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kjknohw said:
Supernovas were more common during the early universe because of faster star formation. Now they are rarer.
How do you know this? Is there supportable evidence?
 
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How do you know this? Is there supportable evidence?
It's not that big of a secret... Stars back then formed very fast because the universe had a much larger density.
 

turbo

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It might not be a secret, but I had not heard that galaxies at high redshift (z~3-6 for instance) have a higher rate of supernovae production than lower-redshift galaxies. Wouldn't we have to see this for the initial statement to be supportable? If you can point me to some supporting evidence, I would be grateful.
 
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Near earth GRBs would be harmful only if the beam focus is directed towards Earth...
 

SpaceTiger

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Yaaks said:
Near earth GRBs would be harmful only if the beam focus is directed towards Earth...
This is true, though one could pick nits and say that it's only called a GRB if the beam is pointed towards us. Otherwise, it's called a supernova (if the popular theories are right). Astro terminology is often distorted with time, however, so the term may eventually be applied to all such objects, whether they appear as a GRB or not. A similar thing happened with quasars and QSOs. Those two terms weren't always synonyms.
 
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If the popular theories are right and im quite sure they are convincing enough, GRBs and Quasars are similar in-effect, but as the theory suggests Quasars could only have formed in the early universe when the gas cloud densities was very great, not so with GRBs which can 'also' be a consequence of a super-massive stellar death, an aftermath of a supernova explosion if the star is massive enough..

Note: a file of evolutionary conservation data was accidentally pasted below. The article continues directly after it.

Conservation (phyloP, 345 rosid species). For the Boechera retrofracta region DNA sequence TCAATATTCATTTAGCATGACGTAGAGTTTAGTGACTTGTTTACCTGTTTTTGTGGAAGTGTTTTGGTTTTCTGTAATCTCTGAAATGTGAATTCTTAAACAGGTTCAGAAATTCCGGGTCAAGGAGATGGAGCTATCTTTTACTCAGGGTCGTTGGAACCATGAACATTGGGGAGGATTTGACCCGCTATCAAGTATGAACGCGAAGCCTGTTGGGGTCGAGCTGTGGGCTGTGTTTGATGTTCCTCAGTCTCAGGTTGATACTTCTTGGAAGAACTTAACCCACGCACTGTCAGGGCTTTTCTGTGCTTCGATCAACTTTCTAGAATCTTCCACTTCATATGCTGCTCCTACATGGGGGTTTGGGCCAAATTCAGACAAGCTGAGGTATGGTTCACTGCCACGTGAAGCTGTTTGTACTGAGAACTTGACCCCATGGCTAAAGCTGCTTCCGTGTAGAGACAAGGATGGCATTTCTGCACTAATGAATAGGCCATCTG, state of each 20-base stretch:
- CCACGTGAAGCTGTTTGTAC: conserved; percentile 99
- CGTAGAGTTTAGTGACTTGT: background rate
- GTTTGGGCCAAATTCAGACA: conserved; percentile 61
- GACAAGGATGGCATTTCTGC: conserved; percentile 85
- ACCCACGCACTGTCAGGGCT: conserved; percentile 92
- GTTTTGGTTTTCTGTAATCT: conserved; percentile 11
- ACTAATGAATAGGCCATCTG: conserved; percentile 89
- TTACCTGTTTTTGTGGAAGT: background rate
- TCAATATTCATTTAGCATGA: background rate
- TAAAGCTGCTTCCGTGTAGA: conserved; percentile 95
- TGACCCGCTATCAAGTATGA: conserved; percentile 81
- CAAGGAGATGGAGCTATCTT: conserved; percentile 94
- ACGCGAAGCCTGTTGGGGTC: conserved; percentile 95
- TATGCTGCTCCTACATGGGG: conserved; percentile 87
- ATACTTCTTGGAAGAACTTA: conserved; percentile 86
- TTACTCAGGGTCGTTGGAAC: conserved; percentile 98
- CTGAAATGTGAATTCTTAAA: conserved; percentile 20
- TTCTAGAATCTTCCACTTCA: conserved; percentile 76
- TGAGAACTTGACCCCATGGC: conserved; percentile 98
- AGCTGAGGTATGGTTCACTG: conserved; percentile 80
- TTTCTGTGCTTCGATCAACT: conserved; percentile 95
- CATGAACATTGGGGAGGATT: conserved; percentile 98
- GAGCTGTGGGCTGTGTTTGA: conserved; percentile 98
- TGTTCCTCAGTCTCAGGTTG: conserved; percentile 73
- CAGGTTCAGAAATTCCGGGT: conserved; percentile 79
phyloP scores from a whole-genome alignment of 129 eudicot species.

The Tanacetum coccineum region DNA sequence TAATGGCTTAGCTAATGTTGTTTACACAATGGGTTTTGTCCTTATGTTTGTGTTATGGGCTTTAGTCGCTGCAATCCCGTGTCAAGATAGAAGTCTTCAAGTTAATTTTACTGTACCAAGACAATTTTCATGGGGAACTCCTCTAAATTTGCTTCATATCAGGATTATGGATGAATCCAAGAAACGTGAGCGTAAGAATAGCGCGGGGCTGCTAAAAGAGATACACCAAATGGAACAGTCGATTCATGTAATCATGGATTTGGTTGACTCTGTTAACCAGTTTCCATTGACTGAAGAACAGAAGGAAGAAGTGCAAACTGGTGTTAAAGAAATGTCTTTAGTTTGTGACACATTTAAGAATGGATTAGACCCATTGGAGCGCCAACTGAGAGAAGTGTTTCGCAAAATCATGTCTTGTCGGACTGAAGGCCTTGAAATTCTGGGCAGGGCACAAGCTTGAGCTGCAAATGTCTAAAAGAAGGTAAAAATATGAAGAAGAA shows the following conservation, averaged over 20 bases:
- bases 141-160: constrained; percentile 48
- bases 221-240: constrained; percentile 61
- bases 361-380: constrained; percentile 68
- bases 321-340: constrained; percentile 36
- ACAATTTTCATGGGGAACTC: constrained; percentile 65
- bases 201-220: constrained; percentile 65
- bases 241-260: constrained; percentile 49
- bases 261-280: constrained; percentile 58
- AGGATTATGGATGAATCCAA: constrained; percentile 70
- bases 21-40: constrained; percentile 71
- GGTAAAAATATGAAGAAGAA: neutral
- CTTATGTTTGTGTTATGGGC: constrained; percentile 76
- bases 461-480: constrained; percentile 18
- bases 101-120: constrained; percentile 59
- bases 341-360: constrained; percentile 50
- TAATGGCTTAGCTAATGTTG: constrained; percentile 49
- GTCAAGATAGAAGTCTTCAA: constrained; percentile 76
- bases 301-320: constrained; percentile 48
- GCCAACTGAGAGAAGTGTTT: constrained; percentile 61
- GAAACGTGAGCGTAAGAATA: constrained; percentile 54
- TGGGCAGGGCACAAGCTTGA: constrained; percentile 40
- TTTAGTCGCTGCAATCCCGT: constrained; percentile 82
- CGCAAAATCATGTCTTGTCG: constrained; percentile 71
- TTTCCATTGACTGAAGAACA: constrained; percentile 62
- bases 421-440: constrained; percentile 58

Please Clarify..
 

SpaceTiger

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Yaaks said:
If the popular theories are right and im quite sure they are convincing enough, GRBs and Quasars are similar in-effect
My analogy with quasars only concerned the changing of terminology. I've not heard any theories in which GRBs are similar to quasars. Far as I know, GRBs are considered to be beamed light from supernovae. There are several theories on the origin of the supernovae (e.g. massive stars, colliding white dwarfs), but no evidence to suggest GRBs are related to accretion onto a black hole.
 
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There is no evidence,,, but it is possible..
 

Nereid

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Yaaks said:
There is no evidence,,, but it is possible..
It is "possible" for Nereid to go from Deimos to Io via quantum tunneling ... but that 'possibility' isn't very exciting. :rofl: